INTERNATIONAL - British American Tobacco Plc shares plunged to the lowest level in three years on news of a possible ban on menthol cigarettes in the U.S., which would eliminate a product that generates as much as one-quarter of the company’s profit.
The stock fell as much as 11 percent in London, destroying 8.4 billion pounds ($10.8 billion) of market value. U.S. Food and Drug Administration Commissioner Scott Gottlieb plans to pursue new restrictions on tobacco, the Wall Street Journal reported late Friday, citing senior agency officials. That could eliminate a loophole in a flavor ban that has allowed menthol cigarettes to continue to be sold.
“BAT is the most exposed name to the potential risk,” wrote Richard Taylor, an analyst at Morgan Stanley who estimates that U.S. menthol cigarettes account for 25 percent of total earnings.
The potential ban steps up the FDA’s campaign against youth smoking. Clove cigarettes were previously taken off the market, and now the agency is taking a tougher approach to alternatives, too. The FDA may impose limits on the sale of most e-cigarette products in the U.S., the Washington Post reported last week.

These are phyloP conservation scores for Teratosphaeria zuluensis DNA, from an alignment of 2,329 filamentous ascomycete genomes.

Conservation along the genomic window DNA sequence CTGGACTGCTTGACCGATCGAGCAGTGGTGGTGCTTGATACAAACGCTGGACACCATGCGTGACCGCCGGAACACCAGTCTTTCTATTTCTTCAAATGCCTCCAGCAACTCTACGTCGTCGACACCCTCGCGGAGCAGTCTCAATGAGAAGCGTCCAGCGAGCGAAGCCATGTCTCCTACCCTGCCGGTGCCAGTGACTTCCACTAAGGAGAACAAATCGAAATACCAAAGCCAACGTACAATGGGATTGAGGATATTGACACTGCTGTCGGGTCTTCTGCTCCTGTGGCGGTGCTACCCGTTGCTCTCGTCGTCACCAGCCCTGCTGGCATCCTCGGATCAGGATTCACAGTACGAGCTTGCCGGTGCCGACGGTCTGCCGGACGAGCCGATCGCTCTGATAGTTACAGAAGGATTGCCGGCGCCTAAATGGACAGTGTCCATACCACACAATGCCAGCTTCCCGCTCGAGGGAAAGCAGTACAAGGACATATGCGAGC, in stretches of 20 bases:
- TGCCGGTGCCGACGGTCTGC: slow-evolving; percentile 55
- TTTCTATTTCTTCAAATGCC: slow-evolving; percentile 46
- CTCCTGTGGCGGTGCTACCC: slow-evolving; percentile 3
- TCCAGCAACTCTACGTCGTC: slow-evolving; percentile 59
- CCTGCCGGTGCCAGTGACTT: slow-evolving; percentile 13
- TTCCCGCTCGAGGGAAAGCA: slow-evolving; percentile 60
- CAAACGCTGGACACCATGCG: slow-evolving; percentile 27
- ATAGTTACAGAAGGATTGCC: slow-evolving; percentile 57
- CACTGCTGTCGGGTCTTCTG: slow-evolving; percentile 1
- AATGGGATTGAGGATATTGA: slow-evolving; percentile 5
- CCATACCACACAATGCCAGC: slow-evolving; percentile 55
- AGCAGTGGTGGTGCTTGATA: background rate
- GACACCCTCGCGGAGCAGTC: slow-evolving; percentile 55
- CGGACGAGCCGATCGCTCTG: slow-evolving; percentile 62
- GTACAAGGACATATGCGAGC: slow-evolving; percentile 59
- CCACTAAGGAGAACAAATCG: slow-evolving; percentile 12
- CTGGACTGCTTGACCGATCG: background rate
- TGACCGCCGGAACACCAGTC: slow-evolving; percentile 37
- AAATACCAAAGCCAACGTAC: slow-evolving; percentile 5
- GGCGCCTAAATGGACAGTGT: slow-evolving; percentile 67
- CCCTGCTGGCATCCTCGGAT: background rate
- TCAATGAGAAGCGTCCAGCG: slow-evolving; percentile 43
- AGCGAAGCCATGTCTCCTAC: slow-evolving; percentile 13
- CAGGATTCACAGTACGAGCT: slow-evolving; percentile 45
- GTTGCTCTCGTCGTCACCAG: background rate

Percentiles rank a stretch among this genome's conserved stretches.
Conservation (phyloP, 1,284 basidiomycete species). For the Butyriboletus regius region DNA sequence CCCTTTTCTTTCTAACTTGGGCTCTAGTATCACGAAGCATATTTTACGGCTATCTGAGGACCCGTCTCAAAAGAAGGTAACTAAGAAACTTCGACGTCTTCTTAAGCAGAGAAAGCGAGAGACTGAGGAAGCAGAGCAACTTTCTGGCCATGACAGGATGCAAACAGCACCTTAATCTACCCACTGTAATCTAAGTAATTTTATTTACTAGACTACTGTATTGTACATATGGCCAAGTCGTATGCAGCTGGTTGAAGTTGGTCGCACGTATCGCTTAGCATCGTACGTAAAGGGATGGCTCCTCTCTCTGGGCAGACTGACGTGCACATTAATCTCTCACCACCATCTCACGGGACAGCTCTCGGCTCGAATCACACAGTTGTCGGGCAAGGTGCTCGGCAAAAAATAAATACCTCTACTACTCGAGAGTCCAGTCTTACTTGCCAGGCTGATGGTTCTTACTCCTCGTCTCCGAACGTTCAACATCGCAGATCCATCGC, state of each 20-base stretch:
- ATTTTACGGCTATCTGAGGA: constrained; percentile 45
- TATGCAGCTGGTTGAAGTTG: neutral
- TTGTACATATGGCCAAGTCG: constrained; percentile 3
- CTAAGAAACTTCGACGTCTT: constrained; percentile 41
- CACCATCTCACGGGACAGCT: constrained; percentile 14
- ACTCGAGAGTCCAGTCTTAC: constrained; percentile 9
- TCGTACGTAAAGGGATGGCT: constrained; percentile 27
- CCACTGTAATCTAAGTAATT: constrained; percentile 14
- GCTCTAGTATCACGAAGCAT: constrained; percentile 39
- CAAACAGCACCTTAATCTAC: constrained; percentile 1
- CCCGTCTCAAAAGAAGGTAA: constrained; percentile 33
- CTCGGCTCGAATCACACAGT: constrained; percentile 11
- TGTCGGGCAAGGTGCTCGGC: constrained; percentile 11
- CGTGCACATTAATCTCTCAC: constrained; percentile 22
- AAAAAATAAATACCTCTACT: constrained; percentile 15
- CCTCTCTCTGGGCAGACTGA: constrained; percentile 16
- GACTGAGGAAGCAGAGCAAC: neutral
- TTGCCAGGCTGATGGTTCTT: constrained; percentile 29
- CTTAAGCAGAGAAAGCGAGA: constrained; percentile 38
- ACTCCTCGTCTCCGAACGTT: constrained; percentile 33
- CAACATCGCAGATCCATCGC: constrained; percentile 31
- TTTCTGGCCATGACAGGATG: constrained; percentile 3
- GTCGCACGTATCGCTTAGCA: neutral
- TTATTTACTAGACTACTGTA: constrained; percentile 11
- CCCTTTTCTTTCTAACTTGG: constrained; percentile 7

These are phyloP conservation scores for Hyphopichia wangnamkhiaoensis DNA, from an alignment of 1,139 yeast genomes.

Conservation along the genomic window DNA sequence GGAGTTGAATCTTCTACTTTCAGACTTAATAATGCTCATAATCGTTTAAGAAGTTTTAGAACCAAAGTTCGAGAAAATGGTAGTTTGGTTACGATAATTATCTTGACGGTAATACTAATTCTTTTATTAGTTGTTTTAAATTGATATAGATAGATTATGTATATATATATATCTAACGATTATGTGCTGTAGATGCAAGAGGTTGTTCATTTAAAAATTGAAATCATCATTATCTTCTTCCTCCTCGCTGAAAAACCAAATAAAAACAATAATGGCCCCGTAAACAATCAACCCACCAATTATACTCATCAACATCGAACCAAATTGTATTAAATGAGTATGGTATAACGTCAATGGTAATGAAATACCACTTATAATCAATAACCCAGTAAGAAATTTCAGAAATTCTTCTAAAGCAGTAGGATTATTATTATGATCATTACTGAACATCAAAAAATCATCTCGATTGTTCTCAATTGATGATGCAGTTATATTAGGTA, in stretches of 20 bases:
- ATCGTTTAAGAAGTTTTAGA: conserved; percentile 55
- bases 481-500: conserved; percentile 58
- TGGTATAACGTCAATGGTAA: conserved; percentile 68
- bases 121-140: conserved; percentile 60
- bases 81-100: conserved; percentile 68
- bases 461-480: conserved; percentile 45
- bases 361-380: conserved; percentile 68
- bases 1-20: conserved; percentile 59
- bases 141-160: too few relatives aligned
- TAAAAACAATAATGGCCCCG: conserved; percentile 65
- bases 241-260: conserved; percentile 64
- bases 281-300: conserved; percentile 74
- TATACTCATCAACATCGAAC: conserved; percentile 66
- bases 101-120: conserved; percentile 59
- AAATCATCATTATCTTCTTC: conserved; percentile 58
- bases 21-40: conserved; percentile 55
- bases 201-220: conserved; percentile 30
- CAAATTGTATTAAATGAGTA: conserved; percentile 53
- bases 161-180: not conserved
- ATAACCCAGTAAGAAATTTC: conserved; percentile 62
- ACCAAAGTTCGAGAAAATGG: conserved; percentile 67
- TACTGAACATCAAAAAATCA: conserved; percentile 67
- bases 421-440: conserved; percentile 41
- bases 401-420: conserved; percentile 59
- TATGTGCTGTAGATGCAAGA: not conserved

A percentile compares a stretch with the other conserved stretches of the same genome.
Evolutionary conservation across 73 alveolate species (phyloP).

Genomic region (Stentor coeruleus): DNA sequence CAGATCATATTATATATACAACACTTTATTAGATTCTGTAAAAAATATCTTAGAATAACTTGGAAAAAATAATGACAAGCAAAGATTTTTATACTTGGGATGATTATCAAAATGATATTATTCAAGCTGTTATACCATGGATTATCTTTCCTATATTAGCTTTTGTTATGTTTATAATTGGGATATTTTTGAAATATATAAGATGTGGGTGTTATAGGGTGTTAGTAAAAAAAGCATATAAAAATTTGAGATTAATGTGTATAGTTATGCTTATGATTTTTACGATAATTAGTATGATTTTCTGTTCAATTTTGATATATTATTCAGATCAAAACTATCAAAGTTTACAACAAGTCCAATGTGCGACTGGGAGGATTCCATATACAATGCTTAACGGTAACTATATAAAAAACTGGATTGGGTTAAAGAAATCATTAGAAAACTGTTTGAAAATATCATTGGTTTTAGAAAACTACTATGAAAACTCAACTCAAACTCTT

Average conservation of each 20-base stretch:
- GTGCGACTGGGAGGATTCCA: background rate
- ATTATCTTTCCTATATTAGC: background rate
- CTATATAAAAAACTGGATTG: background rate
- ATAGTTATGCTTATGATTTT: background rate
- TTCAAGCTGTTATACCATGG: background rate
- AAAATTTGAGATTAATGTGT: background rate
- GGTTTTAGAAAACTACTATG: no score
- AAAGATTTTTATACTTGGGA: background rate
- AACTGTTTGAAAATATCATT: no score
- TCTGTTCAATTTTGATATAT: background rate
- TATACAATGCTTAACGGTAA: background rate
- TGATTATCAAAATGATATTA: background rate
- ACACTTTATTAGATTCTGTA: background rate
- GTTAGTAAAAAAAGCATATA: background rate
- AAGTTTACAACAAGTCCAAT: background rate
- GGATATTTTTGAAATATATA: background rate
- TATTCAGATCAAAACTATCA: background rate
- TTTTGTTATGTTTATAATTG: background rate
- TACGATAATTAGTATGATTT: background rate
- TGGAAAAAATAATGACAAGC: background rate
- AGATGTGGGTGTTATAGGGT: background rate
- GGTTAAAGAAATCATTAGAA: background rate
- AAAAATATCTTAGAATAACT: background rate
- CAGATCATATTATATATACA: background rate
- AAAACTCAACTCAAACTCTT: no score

The FDA has been targeting flavored tobacco products as studies indicate that teens who smoke menthol cigarettes consumed close to twice as many weekly compared with non-menthol users. Not all analysts think a ban is likely. Jefferies analyst Owen Bennett said such a move is improbable and would take years to implement.
The decline in BAT shares illustrates that while the Lucky Strike maker is expanding into vapor and heated tobacco products, the company is still very much a cigarette business. Traditional products make up most of its revenue. The company didn’t immediately respond to a request for comment.
BAT shares have dropped 40 percent this year, the biggest drop in at least two decades. They have had only two annual declines in the past 19 years.
Imperial Brands Plc declined as much as 5 percent. The Winston maker gets about 15 percent of earnings from menthol cigarettes in the U.S., according to Jefferies. The proportion is about 20 percent for Altria Group Inc., which sells Marlboro in that market, according to the firm.